Okinawa, Japan is known for its great diving and lush coral reefs. Going into it, I didn’t know what to expect with this dive. I’ve heard all sorts of cautionary tales about diving in Okinawa due to its strong currents, but I’ve also heard that the quality of the reefs is practically unmatched.

The day of my scheduled dive was rough. It started raining heavily and that pretty much limited the dive locations that were available for safety reasons. The single dive location would be just off the coast of our hotel in the Manza Beach area of Onna-son. Onna is located in the central part of the island and is where most of the resort hotels are located. Luckily Manza Beach has a quiet bay area making this dive possible despite the weather.

The dive itself felt like a bit of an adventure right off the bat. There was an equipment failure where the airline connected to my BCD (the diving vest that holds the tank and manages buoyancy). The dive master and I had to quickly fix the issue under water. Although he didn’t really speak English and I didn’t really speak Japanese, under water we shared a common sign language. It’s amazing how much one can communicate without spoken language, and believe me, when there is a device failure underwater, there’s plenty to communicate.

The dive itself was amazing. There were tons of corals and fish, but I was surprised to see a huge field of Acropora that was all maricultured.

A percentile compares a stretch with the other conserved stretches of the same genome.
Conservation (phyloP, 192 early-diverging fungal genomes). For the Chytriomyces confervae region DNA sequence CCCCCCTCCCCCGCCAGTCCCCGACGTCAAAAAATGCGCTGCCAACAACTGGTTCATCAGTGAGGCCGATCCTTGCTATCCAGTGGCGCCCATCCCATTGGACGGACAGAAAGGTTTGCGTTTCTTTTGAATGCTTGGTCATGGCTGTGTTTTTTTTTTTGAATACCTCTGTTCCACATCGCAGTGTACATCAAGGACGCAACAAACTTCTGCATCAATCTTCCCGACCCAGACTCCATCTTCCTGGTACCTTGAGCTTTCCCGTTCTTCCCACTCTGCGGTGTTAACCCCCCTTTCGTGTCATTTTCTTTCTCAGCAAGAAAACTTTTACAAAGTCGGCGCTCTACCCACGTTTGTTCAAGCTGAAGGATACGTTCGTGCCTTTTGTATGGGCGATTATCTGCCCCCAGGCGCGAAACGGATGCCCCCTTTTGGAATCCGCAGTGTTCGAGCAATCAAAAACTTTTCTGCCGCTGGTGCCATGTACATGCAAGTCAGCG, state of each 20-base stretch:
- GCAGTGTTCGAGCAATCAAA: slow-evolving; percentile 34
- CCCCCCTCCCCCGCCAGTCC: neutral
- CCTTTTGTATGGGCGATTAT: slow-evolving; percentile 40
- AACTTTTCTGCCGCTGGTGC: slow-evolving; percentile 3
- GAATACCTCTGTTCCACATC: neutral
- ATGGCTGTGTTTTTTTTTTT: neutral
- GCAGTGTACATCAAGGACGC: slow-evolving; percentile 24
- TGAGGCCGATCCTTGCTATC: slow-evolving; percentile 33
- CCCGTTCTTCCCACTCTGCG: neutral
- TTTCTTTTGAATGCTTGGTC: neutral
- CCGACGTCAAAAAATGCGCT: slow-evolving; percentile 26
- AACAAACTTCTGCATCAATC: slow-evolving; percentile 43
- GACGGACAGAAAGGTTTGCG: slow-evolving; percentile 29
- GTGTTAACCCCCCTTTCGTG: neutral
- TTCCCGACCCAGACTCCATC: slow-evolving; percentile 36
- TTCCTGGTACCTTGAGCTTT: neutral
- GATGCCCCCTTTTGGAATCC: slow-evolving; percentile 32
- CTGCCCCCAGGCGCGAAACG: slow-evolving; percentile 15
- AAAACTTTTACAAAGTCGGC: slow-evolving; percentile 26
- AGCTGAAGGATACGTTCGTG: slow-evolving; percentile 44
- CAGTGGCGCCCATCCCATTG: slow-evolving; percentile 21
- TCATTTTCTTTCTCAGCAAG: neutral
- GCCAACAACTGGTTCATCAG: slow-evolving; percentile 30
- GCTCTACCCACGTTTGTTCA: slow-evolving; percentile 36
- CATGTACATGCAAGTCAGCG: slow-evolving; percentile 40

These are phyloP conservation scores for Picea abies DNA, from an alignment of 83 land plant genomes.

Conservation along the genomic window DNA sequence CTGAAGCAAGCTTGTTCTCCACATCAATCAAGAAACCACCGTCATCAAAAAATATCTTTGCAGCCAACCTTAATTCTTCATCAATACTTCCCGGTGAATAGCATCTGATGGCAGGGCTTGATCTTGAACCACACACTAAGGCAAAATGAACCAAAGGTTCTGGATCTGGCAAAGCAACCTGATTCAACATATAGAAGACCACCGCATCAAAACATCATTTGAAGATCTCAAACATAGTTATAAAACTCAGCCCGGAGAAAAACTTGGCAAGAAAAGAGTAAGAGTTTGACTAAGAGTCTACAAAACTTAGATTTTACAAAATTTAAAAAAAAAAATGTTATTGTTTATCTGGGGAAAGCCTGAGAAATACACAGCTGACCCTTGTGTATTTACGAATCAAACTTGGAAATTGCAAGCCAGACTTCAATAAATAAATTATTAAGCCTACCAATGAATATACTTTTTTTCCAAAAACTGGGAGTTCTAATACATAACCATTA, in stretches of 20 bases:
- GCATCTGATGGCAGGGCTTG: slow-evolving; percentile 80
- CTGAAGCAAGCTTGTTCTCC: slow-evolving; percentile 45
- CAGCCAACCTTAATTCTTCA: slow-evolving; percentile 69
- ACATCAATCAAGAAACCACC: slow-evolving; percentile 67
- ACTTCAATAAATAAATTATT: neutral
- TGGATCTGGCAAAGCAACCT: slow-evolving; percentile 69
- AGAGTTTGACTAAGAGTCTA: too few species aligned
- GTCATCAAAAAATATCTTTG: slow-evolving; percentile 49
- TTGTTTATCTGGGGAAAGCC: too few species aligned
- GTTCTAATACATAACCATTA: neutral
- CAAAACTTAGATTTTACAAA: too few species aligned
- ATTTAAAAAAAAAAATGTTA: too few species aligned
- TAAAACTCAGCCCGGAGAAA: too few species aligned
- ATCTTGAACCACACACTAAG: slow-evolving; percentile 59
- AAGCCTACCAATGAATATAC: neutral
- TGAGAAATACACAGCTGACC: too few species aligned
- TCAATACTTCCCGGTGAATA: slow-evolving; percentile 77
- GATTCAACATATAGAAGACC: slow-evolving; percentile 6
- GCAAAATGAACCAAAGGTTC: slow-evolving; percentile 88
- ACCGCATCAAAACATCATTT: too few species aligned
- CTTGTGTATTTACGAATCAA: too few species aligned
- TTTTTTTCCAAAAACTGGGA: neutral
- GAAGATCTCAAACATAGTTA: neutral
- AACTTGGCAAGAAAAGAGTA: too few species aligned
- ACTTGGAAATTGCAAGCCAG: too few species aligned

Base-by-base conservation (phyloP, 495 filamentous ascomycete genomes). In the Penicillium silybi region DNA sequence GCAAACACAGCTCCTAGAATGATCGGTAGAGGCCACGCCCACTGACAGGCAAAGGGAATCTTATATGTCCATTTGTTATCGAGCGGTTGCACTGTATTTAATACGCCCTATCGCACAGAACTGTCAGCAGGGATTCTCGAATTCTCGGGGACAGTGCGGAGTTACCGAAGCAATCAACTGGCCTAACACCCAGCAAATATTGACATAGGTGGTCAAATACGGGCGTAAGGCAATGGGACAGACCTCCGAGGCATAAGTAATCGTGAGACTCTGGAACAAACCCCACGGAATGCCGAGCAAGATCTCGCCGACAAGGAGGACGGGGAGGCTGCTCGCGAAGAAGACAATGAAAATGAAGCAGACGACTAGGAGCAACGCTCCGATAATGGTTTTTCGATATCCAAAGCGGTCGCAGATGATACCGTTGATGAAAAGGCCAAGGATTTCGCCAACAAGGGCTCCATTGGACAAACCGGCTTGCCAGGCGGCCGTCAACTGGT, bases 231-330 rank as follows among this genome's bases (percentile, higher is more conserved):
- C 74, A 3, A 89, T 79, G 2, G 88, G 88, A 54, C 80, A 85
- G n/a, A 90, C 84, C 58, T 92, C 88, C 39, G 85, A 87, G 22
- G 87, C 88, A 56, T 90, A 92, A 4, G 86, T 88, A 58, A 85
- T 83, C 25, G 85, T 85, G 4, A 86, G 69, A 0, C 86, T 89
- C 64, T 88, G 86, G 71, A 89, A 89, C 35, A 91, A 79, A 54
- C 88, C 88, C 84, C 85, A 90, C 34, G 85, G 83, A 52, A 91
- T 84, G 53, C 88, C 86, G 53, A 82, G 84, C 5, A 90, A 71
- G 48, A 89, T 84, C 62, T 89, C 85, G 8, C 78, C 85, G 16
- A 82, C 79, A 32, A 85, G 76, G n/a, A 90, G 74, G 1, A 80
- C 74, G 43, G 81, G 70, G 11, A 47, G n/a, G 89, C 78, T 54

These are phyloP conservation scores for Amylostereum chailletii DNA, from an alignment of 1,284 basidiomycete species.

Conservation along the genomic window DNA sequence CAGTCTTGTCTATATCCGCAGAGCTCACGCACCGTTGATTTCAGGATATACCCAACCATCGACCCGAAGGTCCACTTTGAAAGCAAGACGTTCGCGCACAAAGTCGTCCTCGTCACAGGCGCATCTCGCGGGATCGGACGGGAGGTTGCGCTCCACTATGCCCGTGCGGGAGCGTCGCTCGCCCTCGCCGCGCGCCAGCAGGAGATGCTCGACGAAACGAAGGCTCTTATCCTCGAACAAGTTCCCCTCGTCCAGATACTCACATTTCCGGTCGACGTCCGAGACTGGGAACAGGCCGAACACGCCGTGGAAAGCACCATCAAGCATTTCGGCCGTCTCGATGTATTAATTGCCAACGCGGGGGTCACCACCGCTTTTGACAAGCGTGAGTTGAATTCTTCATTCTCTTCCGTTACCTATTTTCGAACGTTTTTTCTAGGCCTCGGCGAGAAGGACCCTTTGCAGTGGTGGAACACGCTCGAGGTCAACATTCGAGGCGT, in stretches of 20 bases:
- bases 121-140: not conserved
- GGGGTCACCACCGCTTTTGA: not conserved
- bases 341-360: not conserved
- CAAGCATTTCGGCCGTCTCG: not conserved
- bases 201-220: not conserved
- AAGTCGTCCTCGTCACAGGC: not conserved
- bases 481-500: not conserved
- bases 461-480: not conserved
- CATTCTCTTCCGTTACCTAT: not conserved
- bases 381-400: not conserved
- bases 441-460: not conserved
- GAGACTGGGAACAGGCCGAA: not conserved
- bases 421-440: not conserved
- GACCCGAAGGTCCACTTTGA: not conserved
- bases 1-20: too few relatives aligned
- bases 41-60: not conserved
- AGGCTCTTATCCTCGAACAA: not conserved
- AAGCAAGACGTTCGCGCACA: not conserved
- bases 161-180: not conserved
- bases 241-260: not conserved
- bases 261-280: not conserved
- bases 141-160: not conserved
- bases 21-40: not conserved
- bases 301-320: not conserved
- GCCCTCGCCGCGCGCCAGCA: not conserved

Seemingly endless fields of maricultured coral were a surprise find during this dive.

Seemingly endless fields of maricultured coral were a surprise find during this dive.

It felt like I was diving in an incredible frag tank. Never before had I seen this type of activity in a reef. Coral harvesting in Japan is illegal so all of it must have been a part of either a research program or a coral restoration program. It was definitely interesting to see and the results they are achieving are certainly impressive. The size and colors of the colonies were out of this world. [Editor’s note: this appears to be part of the Team Tyura Sango Coral Regeneration Project. You can see more on their Facebook Page; the homepage is in Japanese, and a brief back story of the area and it’s coral loss can be read at the Post Magazine]

I hope to one day return to Okinawa and do more dives. This was a very short trip and unfortunately this was the only dive I was able to schedule. More for next time!

Free CORAL Newsletter

Join our email list to get the latest on new species, aquatic news and brilliant images chosen by our editors.

Thank you! You have successfully subscribed to the CORAL Magazine e-newsletter.